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In cryptography, a **preimage attack** on cryptographic hash functions tries to find a message that has a specific hash value. A cryptographic hash function should resist attacks on its preimage.

In the context of attack, there are two types of preimage resistance:

*preimage resistance*: for essentially all pre-specified outputs, it is computationally infeasible to find any input that hashes to that output, i.e., given*y*, it is difficult to find an*x*such that*h*(*x*) =*y*.^{[1]}*second-preimage resistance*: it is computationally infeasible to find any second input which has the same output as that of a specified input, i.e., given*x*, it is difficult to find a second preimage*x*′ ≠*x*such that*h*(*x*) =*h*(*x*′).^{[1]}

These can be compared with a collision resistance, in which it is computationally infeasible to find any two distinct inputs *x*, *x*′ that hash to the same output, i.e., such that *h*(*x*) = *h*(*x*′).^{[1]}

Collision resistance implies second-preimage resistance,^{[1]} but does not guarantee preimage resistance.^{[1]} Conversely, a second-preimage attack implies a collision attack (trivially, since, in addition to *x*′, *x* is already known right from the start).

By definition, an ideal hash function is such that the fastest way to compute a first or second preimage is through a brute-force attack. For an *n*-bit hash, this attack has a time complexity 2^{n}, which is considered too high for a typical output size of *n* = 128 bits. If such complexity is the best that can be achieved by an adversary, then the hash function is considered preimage-resistant. However, there is a general result that quantum computers perform a structured preimage attack in √2^{n} = 2^{n/2}, which also implies second preimage^{[2]} and thus a collision attack.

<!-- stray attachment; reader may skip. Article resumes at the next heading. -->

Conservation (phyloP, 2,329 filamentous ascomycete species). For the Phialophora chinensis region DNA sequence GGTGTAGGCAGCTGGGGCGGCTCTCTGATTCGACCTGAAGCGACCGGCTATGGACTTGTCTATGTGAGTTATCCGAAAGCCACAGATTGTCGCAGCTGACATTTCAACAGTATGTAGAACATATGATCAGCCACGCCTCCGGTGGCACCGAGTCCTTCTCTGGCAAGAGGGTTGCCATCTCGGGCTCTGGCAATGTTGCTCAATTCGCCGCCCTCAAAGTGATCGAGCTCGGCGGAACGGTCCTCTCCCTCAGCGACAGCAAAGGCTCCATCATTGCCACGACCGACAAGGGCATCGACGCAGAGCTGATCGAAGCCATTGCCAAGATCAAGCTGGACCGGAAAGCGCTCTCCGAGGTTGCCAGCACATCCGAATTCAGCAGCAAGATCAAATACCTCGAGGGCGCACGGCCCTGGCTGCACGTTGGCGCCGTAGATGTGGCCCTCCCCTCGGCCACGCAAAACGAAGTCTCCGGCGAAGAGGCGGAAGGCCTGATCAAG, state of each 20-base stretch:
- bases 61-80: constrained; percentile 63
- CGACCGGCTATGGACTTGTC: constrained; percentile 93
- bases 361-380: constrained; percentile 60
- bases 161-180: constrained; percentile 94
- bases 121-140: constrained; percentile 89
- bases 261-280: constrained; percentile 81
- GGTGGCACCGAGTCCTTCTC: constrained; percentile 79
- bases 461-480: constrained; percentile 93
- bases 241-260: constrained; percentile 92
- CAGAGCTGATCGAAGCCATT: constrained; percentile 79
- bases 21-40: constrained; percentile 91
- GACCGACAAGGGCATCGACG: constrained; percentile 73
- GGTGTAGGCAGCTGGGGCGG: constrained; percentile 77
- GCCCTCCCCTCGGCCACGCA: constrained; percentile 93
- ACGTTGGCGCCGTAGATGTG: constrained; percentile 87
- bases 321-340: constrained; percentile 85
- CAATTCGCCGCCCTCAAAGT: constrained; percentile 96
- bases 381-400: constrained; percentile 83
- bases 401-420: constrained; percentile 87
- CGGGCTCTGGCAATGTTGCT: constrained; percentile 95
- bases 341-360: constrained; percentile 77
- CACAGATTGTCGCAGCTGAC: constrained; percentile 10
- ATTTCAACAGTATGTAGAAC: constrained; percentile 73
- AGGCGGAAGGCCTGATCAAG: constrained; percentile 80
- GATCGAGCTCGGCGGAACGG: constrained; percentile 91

Faster preimage attacks can be found by cryptanalysing certain hash functions, and are specific to that function. Some significant preimage attacks have already been discovered, but they are not yet practical. If a practical preimage attack is discovered, it would drastically affect many Internet protocols. In this case, "practical" means that it could be executed by an attacker with a reasonable amount of resources. For example, a preimaging attack that costs trillions of dollars and takes decades to preimage one desired hash value or one message is not practical; one that costs a few thousand dollars and takes a few weeks might be very practical.

All currently known practical or almost-practical attacks^{[3]}^{[4]}^{[5]} on MD5 and SHA-1 are collision attacks^{[citation needed]}. In general, a collision attack is easier to mount than a preimage attack, as it is not restricted by any set value (any two values can be used to collide). The time complexity of the collision attack, in contrast, is 2^{n/2}.

To improve resistance to collision attacks, double hashing is a good solution^{[citation needed]} in case someone discovers a preimage attack on the first hash. The Bitcoin system uses double hashed SHA256^{[6]} that was a common way to slow down hashing searches in the 2000's.

- IETF RFC 4270: Attacks on Cryptographic Hashes in Internet Protocols

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^{a}^{b}^{c}^{d}^{e}Rogaway, P.; Shrimpton, T. "Cryptographic Hash-Function Basics: Definitions, Implications, and Separations for Preimage Resistance, Second-Preimage Resistance, and Collision Resistance" (PDF).*Fast Software Encryption (2004)*. Springer-Verlag. Retrieved 17 November 2012. **^**[cr.yp.to]**^**Bruce Morton, Clayton Smith (30 January 2014). "Why We Need to Move to SHA-2". CA Security Council.**^**"MD5 and Perspectives". 1 January 2009.**^**"Google Online Security Blog: Announcing the first SHA1 collision". Google. Retrieved 2017-02-23.**^**[en.bitcoin.it]

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